Villeneuve impresses in NASCAR race debut
The anonymous plain white crash helmet confused some, but the trademark ‘baggy-fit’ race suit was a sign that Jacques Villeneuve was in town for his NASCAR race debut. On Saturday night he finished his first NASCAR Craftsman Truck Race, the ‘Smith’s Las Vegas 350’ in 21st position, one lap down on the race winner, Travis Kvapil. The end result said little about the facts behind his race, and the ultra-competitive Canadian’s smile was among the brightest as he climbed from his Bill Davis Racing Toyota Tundra having completed 145 laps of the 1.5 mile oval, located just 10 miles from the city’s famous ‘Strip’.
Having spent most of the week fulfilling media obligations, Villeneuve’s arrival at the Las Vegas Motor Speedway on race-day morning was greeted by a frenzy of fan and media interest. Turning his attention to the on-track action, first practice was rained off, leaving the entire grid with just a single practice before the two-lap qualifying runs. Focused on the basics, by the end of practice Villeneuve had clocked the 21st fastest time before moving on to qualifying. To the surprise of the most hardened NASCAR experts, he put together two super-smooth fast laps, and qualified his No.
27 truck in 7th position, ahead of 29 other drivers.
The rolling start – his first for twelve years - cost Villeneuve badly as he slipped back to 14th place within a lap, from where he settled into a rhythm which saw him lapping as fast as the leaders.
Jostling for position on the high banking, and still new to the mass-drafting that plays so large a role across NASCAR’s various classes, Villeneuve was holding station as darkness set-in and the circuit floodlights went on.
Villeneuve maintained his fast pace through the first of the scheduled pit-stops, but his best efforts were negated on the 46th lap, as he hit the rear of a lapped driver, Brian Scott in his red truck, number 16. As is the normal in NASCAR, when Villeneuve saw the car in front start to slide in front of him, he was called to choose a place to pass on, and having committed himself, the other car reacted differently than expected, and the former F1 World Champion had nowhere else to go. The accident was caught from one of the three on-board cameras that featured heavily across nationwide TV coverage of the race. Forced into his first unplanned pit-stop, damage to the bodywork of the 36- year-old’s Toyota was heavy, and his team was unable to recover anything like the levels of downforce necessary to run as fast as the leaders. These problems cost Villeneuve two laps, although he did manage to recover one lap by the finish to claim a hard-fought 21st position.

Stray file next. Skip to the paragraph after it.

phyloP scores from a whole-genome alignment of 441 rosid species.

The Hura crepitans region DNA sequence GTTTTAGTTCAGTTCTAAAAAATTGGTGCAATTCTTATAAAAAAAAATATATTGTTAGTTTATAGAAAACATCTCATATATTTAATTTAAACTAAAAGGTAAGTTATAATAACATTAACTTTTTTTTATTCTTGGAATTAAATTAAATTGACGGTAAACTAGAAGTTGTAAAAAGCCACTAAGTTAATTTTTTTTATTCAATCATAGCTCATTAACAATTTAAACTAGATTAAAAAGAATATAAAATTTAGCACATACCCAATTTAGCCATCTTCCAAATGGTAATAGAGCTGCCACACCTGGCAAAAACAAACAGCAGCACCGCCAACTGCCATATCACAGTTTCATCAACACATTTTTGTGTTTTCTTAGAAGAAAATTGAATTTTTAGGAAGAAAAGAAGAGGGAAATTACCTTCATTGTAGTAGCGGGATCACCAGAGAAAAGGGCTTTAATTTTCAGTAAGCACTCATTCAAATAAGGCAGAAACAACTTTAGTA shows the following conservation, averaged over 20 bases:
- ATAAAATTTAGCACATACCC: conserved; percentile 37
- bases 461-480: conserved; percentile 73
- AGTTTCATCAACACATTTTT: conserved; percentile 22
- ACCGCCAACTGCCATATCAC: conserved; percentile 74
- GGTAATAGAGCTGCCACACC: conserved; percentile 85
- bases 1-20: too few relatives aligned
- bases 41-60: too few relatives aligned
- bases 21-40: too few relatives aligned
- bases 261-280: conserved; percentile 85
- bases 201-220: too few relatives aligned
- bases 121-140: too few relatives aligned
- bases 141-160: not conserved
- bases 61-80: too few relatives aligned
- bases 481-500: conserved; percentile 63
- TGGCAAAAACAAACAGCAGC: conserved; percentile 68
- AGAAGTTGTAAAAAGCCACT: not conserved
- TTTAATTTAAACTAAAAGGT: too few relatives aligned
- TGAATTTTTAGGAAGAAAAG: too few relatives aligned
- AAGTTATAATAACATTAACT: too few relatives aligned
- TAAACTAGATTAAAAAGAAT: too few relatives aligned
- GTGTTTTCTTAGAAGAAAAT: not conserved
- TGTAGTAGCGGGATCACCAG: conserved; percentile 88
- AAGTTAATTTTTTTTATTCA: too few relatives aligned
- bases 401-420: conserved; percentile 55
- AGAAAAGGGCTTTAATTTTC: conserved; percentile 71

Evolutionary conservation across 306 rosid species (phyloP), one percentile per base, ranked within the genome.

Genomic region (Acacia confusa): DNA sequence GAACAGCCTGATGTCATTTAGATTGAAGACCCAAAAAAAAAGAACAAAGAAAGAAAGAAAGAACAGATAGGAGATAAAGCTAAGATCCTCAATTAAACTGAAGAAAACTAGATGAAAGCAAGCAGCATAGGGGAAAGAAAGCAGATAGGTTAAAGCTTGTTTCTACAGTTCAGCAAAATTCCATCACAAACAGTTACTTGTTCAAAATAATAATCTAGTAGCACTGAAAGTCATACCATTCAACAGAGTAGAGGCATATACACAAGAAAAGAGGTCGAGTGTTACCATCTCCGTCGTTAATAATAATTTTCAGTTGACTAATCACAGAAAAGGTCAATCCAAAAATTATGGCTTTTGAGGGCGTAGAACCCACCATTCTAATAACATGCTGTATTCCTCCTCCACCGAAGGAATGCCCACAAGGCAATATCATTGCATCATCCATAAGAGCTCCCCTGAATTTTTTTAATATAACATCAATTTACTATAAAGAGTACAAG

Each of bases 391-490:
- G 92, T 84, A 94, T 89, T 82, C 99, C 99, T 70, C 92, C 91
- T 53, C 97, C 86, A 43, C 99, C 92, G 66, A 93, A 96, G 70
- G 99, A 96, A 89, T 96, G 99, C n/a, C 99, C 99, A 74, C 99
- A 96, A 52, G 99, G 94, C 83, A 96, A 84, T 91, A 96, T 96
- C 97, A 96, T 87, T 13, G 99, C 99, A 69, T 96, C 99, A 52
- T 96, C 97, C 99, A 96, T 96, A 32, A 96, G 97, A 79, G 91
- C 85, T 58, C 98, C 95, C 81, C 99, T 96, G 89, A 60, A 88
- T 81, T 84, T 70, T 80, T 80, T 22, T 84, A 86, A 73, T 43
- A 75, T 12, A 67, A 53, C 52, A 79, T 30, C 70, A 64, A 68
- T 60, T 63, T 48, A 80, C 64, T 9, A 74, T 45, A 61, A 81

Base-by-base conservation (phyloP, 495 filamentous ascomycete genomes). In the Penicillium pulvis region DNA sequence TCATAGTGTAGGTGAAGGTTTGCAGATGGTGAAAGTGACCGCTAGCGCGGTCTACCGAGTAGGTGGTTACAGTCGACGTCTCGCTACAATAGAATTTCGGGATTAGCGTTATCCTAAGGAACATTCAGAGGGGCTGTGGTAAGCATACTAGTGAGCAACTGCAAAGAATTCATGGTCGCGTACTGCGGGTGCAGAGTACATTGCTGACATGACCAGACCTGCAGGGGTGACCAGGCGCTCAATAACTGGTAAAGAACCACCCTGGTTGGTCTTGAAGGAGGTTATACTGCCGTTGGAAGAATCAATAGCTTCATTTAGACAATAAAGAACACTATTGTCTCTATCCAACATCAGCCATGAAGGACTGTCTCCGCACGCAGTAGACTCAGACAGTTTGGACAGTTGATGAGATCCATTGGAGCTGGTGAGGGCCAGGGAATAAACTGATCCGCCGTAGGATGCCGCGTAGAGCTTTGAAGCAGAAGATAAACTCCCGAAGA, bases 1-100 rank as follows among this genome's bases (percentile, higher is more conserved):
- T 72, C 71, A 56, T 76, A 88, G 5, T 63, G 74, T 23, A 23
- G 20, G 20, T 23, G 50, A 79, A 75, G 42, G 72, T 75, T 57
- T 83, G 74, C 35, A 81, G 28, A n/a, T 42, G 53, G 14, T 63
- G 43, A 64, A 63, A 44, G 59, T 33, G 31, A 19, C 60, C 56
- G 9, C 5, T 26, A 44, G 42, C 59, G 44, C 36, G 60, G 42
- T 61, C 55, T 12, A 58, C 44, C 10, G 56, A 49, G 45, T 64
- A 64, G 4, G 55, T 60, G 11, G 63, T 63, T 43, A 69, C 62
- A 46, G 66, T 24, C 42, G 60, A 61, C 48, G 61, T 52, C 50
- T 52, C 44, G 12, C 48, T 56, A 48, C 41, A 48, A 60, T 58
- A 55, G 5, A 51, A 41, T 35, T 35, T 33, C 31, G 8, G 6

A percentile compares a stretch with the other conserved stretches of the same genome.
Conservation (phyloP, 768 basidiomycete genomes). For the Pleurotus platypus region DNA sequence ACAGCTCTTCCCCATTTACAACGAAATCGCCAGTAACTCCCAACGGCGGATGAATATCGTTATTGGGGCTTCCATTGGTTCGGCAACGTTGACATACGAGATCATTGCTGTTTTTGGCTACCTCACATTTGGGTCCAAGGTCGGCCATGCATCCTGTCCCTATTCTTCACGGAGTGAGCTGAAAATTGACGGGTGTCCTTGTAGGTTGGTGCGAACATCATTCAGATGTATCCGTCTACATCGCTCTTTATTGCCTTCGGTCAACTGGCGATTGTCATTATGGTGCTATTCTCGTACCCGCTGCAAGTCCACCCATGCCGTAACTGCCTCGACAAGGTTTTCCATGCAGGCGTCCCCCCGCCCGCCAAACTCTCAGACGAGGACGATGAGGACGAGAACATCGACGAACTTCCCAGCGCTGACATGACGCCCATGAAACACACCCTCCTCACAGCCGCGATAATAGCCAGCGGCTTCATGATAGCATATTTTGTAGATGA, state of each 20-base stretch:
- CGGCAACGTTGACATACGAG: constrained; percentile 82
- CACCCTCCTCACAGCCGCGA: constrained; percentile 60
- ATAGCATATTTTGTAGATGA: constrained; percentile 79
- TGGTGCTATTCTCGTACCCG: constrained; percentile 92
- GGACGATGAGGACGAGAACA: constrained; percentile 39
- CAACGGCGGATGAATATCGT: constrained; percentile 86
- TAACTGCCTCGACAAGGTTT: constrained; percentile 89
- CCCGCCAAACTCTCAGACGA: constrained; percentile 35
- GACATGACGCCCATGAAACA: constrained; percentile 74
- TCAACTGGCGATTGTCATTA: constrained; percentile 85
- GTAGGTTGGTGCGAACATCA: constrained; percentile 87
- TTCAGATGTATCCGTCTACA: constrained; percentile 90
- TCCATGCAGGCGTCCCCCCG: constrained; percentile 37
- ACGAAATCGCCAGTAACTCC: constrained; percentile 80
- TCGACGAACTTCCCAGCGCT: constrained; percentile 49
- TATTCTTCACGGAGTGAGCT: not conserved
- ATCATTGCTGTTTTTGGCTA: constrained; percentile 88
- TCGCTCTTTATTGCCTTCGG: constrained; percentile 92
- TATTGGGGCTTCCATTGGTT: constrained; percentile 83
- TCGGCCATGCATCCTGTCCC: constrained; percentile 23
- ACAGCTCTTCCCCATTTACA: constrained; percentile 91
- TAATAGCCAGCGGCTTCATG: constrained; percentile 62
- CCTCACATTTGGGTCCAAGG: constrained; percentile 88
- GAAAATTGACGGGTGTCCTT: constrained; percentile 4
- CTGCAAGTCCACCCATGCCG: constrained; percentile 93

After the race, a smiling Villeneuve commented “That was a lot of fun – the most fun I’ve had in a race car for many years. You can really slide the truck a lot, and it’s predictable, so the risk of crashing is less than I expected. When I hit the red car, it didn’t feel too bad, but I was surprised by how much damage it did. The guys did a great job, but it became difficult to lap anything like as fast as I’d been doing. In terms of clear objectives, to qualify and finish the race, we’ve done both, and I’ve spent the maximum amount of time in the car, learning a lot. I can’t wait for Talladega.”
Speaking trackside, team owner Bill Davis applauded Villeneuve’s debut performance, stating, “If anyone had any doubts about Jacques’ ability or enthusiasm for NASCAR, he’ll have addressed those doubts today. His qualifying pace was great, outperforming proven NASCAR race winners. Multiple pit-stops; full repairs in the pit-lane; with these races, there’s just so much that can happen, and he’s taken all of those punches here tonight, and he’s just remained very calm, and very focused on how he can learn as much as possible as quickly as possible. In spite of the huge media attention, Jacques has been able to focus 100% on the race car, and he’s been great to work with.”